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Medicina Oral, Patología Oral y Cirugía Bucal (Internet)

On-line version ISSN 1698-6946

Med. oral patol. oral cir.bucal (Internet) vol.11 n.6  Nov./Dec. 2006




Graft-versus-host disease, an eight case report and literature review

Enfermedad de injerto contra huésped. Presentación de 8 casos y revisión de la literatura



Estela de la Rosa García1, Ronell Bologna Molina2, María Teresa de Jesús Vega González 3

(1) MO, Professor, Oral Pathology and Oral Medicine Specialization Course. Health Care Department, Universidad Autónoma Metropolitana Xochimilco
(2) Graduate student in Biological Sciences (Ph.D level), Universidad Autónoma Metropolitana
(3) Department of Dermatology, Instituto Nacional de Cancerología, México City, México





Graft versus host disease (GVHD) is a common complication in bone marrow transplant (BMT) patients. It is characterized by systemic and oral cavity alterations. Depending on the timing of lesions, GVHD is classified as acute or chronic. Alterations in the oral cavity are lichenoid reticular lesions, erythema, ulcerations, and xerostomia. Sporadically, mucocele and pyogenic granulomas can be present.
Aim: To describe GVHD oral manifestations in eight allogenic BMT patients, and discuss GVHD and drug-immunosuppresion associated lesions diagnosis and treatment.
Study design: For a year, we examined the oral mucosa of eight consecutive allogenic BMT patients attending the Dermatology out-patient clinic at the Instituto Nacional de Cancerología (National Institute of Oncology) in Mexico City, looking for oral mucosa lesions.
Results: Patients were five men and three women, ages 24.8 ± 9.7 years. Four had a BMT because of chronic granulocytic-, two for acute myeloblastic-, one for acute lymphoblastic- leukemia, and one for aplastic anemia. Three patients developed acute GVHD, with reticular oral mucosa lesions, erythema and mucositis; and all eight developed chronic GVHD, with reticular oral lesions, erythema, and ulcerations. A Patient had tongue and cheek pyogenic granulomas. Six reported xerostomía. Other oral lesions, associated to drug-immunosuppression, were candidiasis and herpes simplex.
Conclusions: Patients with GVHD frequently develop oral lesions, some of which interfere with normal feeding; timely diagnosis and treatment are therefore essential to improve the quality of life of affected patients. We propose an alternative treatment for pyogenic granulomas.

Key words: Graft-versus-host disease, bone marrow transplantation, pyogenic granulomas, xerostomia, candidiasis.


La enfermedad de injerto contra huésped (EICH) es una complicación frecuente del paciente con transplante de médula ósea (TMO). Es un síndrome caracterizado por enfermedad sistémica y bucal. Dependiendo del tiempo de aparición de las lesiones, se le divide en aguda y crónica. En la cavidad bucal se manifiesta con lesiones reticulares liquenoides, eritema, ulceras, xerostomía, ocasionalmente mucoceles y granulomas piógenos.
Objetivos: Describir las manifestaciones bucales de EICH en 8 pacientes con TMO alogénico, y discutir el diagnóstico y tratamiento de las lesiones de la EICH y las asociadas al tratamiento inmunosupresor en estos pacientes.
Diseño del estudio: En el transcurso de un año se examinó la mucosa bucal de ocho pacientes consecutivos con TMO alogénico en la consulta externa de dermatología del Instituto Nacional de Cancerología de la Ciudad de México para identificar la presencia de lesiones en la mucosa bucal.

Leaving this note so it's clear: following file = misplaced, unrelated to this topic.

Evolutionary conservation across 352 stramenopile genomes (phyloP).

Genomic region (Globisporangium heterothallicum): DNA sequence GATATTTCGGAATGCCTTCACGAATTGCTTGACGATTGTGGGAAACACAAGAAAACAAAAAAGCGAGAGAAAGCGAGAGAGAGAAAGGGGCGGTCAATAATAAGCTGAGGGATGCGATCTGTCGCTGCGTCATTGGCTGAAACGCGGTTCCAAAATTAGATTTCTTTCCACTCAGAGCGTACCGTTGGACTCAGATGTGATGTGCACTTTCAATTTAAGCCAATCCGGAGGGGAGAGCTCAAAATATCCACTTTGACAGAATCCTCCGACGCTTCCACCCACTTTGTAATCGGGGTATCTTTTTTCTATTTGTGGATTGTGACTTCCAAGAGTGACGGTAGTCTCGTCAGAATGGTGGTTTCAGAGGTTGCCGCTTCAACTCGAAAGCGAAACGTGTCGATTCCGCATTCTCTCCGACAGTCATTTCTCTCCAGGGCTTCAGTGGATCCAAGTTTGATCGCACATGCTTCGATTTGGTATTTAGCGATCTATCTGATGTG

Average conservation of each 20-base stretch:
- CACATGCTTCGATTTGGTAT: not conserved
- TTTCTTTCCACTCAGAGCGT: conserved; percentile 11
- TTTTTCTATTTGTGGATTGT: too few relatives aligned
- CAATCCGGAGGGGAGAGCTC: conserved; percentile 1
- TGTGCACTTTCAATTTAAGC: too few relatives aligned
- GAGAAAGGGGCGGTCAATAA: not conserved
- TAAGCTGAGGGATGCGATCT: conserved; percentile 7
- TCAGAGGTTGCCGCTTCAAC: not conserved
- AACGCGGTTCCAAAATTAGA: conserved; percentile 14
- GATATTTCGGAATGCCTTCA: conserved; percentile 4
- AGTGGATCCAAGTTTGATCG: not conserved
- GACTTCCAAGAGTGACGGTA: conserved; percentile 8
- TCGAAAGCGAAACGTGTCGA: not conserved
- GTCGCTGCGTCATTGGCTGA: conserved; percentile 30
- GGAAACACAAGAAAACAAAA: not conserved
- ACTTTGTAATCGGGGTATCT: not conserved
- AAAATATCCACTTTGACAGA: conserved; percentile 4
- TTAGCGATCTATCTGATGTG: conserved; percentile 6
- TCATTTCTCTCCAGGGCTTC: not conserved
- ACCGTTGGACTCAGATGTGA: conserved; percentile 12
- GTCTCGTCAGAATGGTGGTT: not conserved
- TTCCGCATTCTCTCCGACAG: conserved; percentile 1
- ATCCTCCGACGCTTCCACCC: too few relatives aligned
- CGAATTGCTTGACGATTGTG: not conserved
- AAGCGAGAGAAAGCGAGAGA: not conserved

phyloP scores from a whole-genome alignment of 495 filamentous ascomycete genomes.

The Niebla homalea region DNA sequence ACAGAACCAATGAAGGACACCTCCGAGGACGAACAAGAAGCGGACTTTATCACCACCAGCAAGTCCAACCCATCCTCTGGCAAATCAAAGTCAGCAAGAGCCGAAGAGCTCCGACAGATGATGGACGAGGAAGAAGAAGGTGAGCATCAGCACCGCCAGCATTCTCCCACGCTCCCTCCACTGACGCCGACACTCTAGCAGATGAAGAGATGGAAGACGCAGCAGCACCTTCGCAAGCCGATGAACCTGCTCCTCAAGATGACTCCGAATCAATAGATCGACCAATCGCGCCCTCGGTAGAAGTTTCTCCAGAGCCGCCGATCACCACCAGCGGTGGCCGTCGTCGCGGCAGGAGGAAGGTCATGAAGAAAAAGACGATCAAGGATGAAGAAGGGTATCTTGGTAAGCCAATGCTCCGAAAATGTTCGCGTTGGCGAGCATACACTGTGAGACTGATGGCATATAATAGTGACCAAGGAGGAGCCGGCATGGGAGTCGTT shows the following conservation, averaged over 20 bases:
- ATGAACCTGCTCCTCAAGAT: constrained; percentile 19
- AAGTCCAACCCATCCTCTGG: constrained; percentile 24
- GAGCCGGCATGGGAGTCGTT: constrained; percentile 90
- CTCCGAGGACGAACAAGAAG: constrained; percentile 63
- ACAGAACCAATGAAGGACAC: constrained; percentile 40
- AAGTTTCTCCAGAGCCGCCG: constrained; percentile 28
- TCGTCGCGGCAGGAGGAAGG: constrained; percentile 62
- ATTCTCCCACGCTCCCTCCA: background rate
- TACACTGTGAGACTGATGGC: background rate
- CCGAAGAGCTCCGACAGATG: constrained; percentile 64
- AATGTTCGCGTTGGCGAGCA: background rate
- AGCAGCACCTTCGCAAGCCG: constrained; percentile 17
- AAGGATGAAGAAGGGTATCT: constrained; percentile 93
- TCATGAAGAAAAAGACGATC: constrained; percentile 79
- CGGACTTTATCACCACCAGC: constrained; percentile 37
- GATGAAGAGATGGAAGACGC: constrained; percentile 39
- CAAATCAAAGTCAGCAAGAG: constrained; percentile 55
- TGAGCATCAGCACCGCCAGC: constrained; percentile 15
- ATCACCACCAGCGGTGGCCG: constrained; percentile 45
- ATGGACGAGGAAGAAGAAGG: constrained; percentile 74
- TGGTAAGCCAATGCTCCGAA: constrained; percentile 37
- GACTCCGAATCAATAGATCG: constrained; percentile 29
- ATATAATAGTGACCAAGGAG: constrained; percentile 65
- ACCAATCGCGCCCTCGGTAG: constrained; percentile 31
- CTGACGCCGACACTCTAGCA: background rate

Resultados: Fueron cinco hombres y 3 mujeres, con edades de 24.8 ± 9.7 años. Cuatro recibieron TMO por leucemia granulocitica crónica, dos por leucemia mieloblástica aguda, uno por leucemia linfoblástica aguda, y uno por anemia aplásica. Tres pacientes desarrollaron EICH aguda, con lesiones en la mucosa bucal de aspecto reticular, eritema y mucositis, y los 8 pacientes desarrollaron EICH crónica, con lesiones reticulares, eritema, y ulceras. Un paciente presentó granulomas piógenos en lengua y carrillos. Seis informaron xerostomía. Otras lesiones bucales, asociadas a inmunosupresión medicamentosa, fueron candidosis y herpes simple bucal.
Conclusiones: Los pacientes con EICH frecuentemente desarrollan lesiones bucales, algunas de ellas impiden una alimentación normal, por lo que es fundamental su diagnóstico y tratamiento oportunos para mejorar la calidad de vida de los pacientes afectados. Se propone una forma alternativa de tratamiento para los granulomas piógenos.

Palabras clave: Enfermedad injerto contra huésped, transplante de médula ósea, granulomas piógenos, xerostomía, candidosis.



Allogenic bone marrow transplantation (BMT), when donor and recipient are not immunologically identical, is used for malignant hematopoietic neoplasias, some solid tumors, and some autoimmune diseases (1,2). Amongst the most frequent complications of this treatment is Graft-versus-Host Disease (GVHD) (1,2). GVHD is the outcome of donor’s T-lymphocytes reacting against recipient’s antigens, depending on type and number of histocompatibility mismatchings (1,2). GVHD occurs in 50 to 80% of patients receiving an allogenic BMT, and is a cause of high long-term morbidity and mortality in these patients (1-3). GVHD is characterized by dermatological, gastrointestinal, and hepatic lesions. The acute form (aGVHD), with lesions appearing during the first 100 days after BMT, is a high-mortality complication (1-4). Chronic form (cGVHD), developed more than 100 days after BMT, is an autoimmune disease with dermatosis, liver dysfunction, pulmonary fibrosis, alterations in oral and gastrointestinal mucosa, and decreased salivary and lachrymal flow (1-3). Some oral lesions are included in the clinical manifestations of GVHD, and their presence is highly predictive of this complication. These are very symptomatic, persistent lesions, occurring in 30 to 80% of BMT patients (3-6).



To describe oral manifestations of GVHD identified in eight BMT patients, and discuss diagnostic criteria and treatment of these lesions, as well as those oral lesions associated to immunosuppressive treatment.


Patients and Methods